The government is preparing a revolution in mortgage loans – who will benefit?

Until now, domestic law did not regulate mortgage loans very precisely. Although the ‘mortgages’ were listed in the Consumer Credit Act, they are only affected by a few regulations from the legal act (e.g. related to mandatory elements of the contract). Since 2007, the Good Finance Association has been primarily involved in the regulation of the mortgage market.

However, it should be remembered that the subsequent “Good Finance” issued by the GFIC did not have the status of an act or other legal act. Banks complied with these recommendations only because of possible sanctions for financial supervision.

The legal status of mortgage loans will soon change as the government is preparing a special law. This legal act confirms the principles previously set by the GFIC and also introduces several new solutions that will be of particular interest to consumers.

Only new borrowers will benefit from the proposed regulations …

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As a preliminary remark, it is worth mentioning that the introduction of the law relating only to mortgage loans was enforced by EU legislation. Poland as an EU member state must implement to its right the solutions provided for in Directive 2014/17 / EU of February 4, 2014, on consumer credit agreement related to residential real estate.

The introduction of the mortgage law is also associated with the fact that important rules regarding “mortgages” are currently dispersed in several different legal acts.

The bill being prepared aims, among others, at improving the position of a consumer taking out a mortgage. It is worth noting that all new regulations will apply only to consumers, i.e. people who take out a mortgage for purposes directly unrelated to business or professional activity.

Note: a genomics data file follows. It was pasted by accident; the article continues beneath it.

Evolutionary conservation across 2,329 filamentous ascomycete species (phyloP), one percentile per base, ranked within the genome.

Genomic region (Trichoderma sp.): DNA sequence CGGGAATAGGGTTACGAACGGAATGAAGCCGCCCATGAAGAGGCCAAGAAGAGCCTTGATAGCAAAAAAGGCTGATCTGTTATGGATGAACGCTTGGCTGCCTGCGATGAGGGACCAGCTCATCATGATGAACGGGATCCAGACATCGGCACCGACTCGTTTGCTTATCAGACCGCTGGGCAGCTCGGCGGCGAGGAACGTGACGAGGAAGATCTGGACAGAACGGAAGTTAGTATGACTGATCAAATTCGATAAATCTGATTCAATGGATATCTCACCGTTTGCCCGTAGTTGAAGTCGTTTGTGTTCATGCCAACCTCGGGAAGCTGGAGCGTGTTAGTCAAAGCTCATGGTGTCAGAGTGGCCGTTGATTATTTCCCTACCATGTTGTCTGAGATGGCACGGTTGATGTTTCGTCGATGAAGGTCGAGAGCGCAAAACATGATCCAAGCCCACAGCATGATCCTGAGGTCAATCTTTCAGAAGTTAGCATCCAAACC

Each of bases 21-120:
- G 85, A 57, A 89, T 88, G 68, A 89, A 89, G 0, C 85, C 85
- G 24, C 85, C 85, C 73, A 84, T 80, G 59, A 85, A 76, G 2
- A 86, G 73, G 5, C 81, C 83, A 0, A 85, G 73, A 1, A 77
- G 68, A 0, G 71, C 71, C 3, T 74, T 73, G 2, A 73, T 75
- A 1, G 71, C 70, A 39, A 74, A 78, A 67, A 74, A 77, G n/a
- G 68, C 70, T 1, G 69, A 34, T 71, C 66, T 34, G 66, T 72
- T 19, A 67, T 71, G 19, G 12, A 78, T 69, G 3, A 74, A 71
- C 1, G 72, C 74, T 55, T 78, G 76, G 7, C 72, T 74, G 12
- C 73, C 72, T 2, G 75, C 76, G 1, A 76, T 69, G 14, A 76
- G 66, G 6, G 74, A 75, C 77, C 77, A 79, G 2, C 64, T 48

The Mortgage Act will not cover, for example, entrepreneurs lending funds needed to buy business premises. The benefits of the new regulations will not be able to count the number of people who are consumers but have entered into a loan agreement before entering 

The new act will limit, among others charging a commission for early repayment

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The act prepared by the government provides for many detailed changes which concern not only the principles of offering and granting mortgage loans but also financial intermediation.

Several aspects can be identified, particularly of interest to future borrowers. The proposed regulations provide for the following solutions:

  • No commission for early repayment of a loan with a variable interest rate after 36 months from the conclusion of the contract.
  • Limitation of the commission for earlier repayment to the number of costs incurred by the bank in connection with the earlier repayment (the limitation shall apply irrespective of the type of rate loan interest rate).
  • Introduction of a special mathematical formula according to which the maximum amount of commission for early repayment is to be calculated (both loans with variable and fixed loans will be used) interest rate).